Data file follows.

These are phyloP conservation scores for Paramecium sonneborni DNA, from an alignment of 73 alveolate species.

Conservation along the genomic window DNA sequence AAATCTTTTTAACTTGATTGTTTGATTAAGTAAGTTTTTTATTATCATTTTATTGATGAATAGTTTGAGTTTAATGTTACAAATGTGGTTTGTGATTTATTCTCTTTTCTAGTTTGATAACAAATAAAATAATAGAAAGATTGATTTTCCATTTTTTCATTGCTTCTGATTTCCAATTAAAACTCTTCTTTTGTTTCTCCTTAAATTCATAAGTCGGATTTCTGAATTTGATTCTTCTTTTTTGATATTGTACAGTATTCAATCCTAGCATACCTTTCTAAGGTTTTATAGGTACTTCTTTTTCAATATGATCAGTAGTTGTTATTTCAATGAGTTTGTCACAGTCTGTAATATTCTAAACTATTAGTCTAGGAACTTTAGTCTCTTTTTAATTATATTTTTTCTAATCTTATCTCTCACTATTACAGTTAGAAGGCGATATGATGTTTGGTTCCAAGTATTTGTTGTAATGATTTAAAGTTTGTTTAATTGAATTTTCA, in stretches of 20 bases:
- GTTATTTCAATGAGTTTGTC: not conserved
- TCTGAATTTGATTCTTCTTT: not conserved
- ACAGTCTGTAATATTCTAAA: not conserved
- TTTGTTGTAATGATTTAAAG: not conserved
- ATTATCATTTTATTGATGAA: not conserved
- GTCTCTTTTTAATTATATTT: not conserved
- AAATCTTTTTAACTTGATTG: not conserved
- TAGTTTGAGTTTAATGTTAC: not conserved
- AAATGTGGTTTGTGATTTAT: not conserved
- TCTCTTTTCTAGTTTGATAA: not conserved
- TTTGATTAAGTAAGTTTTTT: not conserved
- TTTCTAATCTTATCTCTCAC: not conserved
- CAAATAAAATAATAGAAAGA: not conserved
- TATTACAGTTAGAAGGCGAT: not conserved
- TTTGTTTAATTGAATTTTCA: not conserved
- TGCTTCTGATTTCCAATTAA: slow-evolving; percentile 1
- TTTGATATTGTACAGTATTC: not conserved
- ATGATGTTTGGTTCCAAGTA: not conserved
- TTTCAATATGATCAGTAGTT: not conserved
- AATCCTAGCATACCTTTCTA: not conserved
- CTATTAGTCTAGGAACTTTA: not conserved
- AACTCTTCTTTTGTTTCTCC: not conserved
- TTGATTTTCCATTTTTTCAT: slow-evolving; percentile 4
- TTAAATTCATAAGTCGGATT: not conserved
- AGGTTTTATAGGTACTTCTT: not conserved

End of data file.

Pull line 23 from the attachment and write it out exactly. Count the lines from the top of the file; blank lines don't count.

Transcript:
- CTATTAGTCTAGGAACTTTA: not conserved